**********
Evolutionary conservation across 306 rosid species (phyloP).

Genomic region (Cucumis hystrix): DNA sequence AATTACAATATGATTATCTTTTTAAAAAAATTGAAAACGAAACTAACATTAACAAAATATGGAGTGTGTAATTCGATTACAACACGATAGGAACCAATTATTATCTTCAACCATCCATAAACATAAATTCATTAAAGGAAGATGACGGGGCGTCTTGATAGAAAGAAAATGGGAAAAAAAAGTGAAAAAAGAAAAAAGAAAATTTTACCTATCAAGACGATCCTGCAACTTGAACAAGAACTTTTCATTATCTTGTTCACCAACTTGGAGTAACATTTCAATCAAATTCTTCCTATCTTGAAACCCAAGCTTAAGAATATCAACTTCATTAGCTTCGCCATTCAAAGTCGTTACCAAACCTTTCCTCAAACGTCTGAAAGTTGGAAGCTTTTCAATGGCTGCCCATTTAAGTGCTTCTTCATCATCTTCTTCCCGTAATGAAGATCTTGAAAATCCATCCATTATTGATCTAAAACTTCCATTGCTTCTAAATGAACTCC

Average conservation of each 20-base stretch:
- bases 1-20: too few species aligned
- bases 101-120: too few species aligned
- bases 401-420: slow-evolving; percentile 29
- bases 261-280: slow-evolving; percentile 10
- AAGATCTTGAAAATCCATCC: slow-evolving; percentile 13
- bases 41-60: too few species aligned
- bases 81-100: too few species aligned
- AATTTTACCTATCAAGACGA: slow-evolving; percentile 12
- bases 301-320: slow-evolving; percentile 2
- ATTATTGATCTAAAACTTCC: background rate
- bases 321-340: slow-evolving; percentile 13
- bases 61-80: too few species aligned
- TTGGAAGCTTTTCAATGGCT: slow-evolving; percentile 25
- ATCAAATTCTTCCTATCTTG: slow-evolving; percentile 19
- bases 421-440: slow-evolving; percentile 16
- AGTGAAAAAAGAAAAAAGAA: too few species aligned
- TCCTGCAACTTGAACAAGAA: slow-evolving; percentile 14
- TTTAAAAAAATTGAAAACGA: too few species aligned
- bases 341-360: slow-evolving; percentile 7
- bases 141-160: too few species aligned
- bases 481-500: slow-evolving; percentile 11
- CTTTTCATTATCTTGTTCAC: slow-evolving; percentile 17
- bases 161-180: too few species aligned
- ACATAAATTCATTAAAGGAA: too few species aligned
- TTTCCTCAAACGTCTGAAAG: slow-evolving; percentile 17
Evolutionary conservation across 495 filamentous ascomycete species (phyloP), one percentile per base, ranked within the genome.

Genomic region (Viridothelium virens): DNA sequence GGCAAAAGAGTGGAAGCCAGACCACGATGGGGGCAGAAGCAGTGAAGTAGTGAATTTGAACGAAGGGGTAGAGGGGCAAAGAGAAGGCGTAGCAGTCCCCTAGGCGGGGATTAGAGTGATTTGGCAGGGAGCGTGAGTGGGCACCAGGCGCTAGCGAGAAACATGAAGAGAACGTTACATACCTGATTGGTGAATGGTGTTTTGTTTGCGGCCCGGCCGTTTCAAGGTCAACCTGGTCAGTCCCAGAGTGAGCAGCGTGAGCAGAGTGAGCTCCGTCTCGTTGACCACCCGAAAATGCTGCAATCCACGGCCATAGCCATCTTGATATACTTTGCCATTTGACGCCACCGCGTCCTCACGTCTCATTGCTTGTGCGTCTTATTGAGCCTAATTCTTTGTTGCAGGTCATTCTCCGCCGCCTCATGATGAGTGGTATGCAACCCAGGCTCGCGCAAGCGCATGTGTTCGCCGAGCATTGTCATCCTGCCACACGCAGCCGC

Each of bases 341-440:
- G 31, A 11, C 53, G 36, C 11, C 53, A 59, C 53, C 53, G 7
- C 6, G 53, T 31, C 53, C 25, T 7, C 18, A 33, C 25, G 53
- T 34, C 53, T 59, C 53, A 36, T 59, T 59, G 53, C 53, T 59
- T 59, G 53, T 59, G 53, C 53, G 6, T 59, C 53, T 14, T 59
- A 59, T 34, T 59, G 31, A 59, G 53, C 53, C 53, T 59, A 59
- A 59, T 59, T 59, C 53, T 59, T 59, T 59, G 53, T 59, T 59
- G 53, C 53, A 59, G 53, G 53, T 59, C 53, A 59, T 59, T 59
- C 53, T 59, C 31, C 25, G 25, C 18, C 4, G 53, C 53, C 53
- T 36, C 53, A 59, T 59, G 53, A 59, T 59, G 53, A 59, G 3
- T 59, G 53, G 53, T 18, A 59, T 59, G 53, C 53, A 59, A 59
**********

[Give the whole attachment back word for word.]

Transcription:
Evolutionary conservation across 306 rosid species (phyloP).

Genomic region (Cucumis hystrix): DNA sequence AATTACAATATGATTATCTTTTTAAAAAAATTGAAAACGAAACTAACATTAACAAAATATGGAGTGTGTAATTCGATTACAACACGATAGGAACCAATTATTATCTTCAACCATCCATAAACATAAATTCATTAAAGGAAGATGACGGGGCGTCTTGATAGAAAGAAAATGGGAAAAAAAAGTGAAAAAAGAAAAAAGAAAATTTTACCTATCAAGACGATCCTGCAACTTGAACAAGAACTTTTCATTATCTTGTTCACCAACTTGGAGTAACATTTCAATCAAATTCTTCCTATCTTGAAACCCAAGCTTAAGAATATCAACTTCATTAGCTTCGCCATTCAAAGTCGTTACCAAACCTTTCCTCAAACGTCTGAAAGTTGGAAGCTTTTCAATGGCTGCCCATTTAAGTGCTTCTTCATCATCTTCTTCCCGTAATGAAGATCTTGAAAATCCATCCATTATTGATCTAAAACTTCCATTGCTTCTAAATGAACTCC

Average conservation of each 20-base stretch:
- bases 1-20: too few species aligned
- bases 101-120: too few species aligned
- bases 401-420: slow-evolving; percentile 29
- bases 261-280: slow-evolving; percentile 10
- AAGATCTTGAAAATCCATCC: slow-evolving; percentile 13
- bases 41-60: too few species aligned
- bases 81-100: too few species aligned
- AATTTTACCTATCAAGACGA: slow-evolving; percentile 12
- bases 301-320: slow-evolving; percentile 2
- ATTATTGATCTAAAACTTCC: background rate
- bases 321-340: slow-evolving; percentile 13
- bases 61-80: too few species aligned
- TTGGAAGCTTTTCAATGGCT: slow-evolving; percentile 25
- ATCAAATTCTTCCTATCTTG: slow-evolving; percentile 19
- bases 421-440: slow-evolving; percentile 16
- AGTGAAAAAAGAAAAAAGAA: too few species aligned
- TCCTGCAACTTGAACAAGAA: slow-evolving; percentile 14
- TTTAAAAAAATTGAAAACGA: too few species aligned
- bases 341-360: slow-evolving; percentile 7
- bases 141-160: too few species aligned
- bases 481-500: slow-evolving; percentile 11
- CTTTTCATTATCTTGTTCAC: slow-evolving; percentile 17
- bases 161-180: too few species aligned
- ACATAAATTCATTAAAGGAA: too few species aligned
- TTTCCTCAAACGTCTGAAAG: slow-evolving; percentile 17
Evolutionary conservation across 495 filamentous ascomycete species (phyloP), one percentile per base, ranked within the genome.

Genomic region (Viridothelium virens): DNA sequence GGCAAAAGAGTGGAAGCCAGACCACGATGGGGGCAGAAGCAGTGAAGTAGTGAATTTGAACGAAGGGGTAGAGGGGCAAAGAGAAGGCGTAGCAGTCCCCTAGGCGGGGATTAGAGTGATTTGGCAGGGAGCGTGAGTGGGCACCAGGCGCTAGCGAGAAACATGAAGAGAACGTTACATACCTGATTGGTGAATGGTGTTTTGTTTGCGGCCCGGCCGTTTCAAGGTCAACCTGGTCAGTCCCAGAGTGAGCAGCGTGAGCAGAGTGAGCTCCGTCTCGTTGACCACCCGAAAATGCTGCAATCCACGGCCATAGCCATCTTGATATACTTTGCCATTTGACGCCACCGCGTCCTCACGTCTCATTGCTTGTGCGTCTTATTGAGCCTAATTCTTTGTTGCAGGTCATTCTCCGCCGCCTCATGATGAGTGGTATGCAACCCAGGCTCGCGCAAGCGCATGTGTTCGCCGAGCATTGTCATCCTGCCACACGCAGCCGC

Each of bases 341-440:
- G 31, A 11, C 53, G 36, C 11, C 53, A 59, C 53, C 53, G 7
- C 6, G 53, T 31, C 53, C 25, T 7, C 18, A 33, C 25, G 53
- T 34, C 53, T 59, C 53, A 36, T 59, T 59, G 53, C 53, T 59
- T 59, G 53, T 59, G 53, C 53, G 6, T 59, C 53, T 14, T 59
- A 59, T 34, T 59, G 31, A 59, G 53, C 53, C 53, T 59, A 59
- A 59, T 59, T 59, C 53, T 59, T 59, T 59, G 53, T 59, T 59
- G 53, C 53, A 59, G 53, G 53, T 59, C 53, A 59, T 59, T 59
- C 53, T 59, C 31, C 25, G 25, C 18, C 4, G 53, C 53, C 53
- T 36, C 53, A 59, T 59, G 53, A 59, T 59, G 53, A 59, G 3
- T 59, G 53, G 53, T 18, A 59, T 59, G 53, C 53, A 59, A 59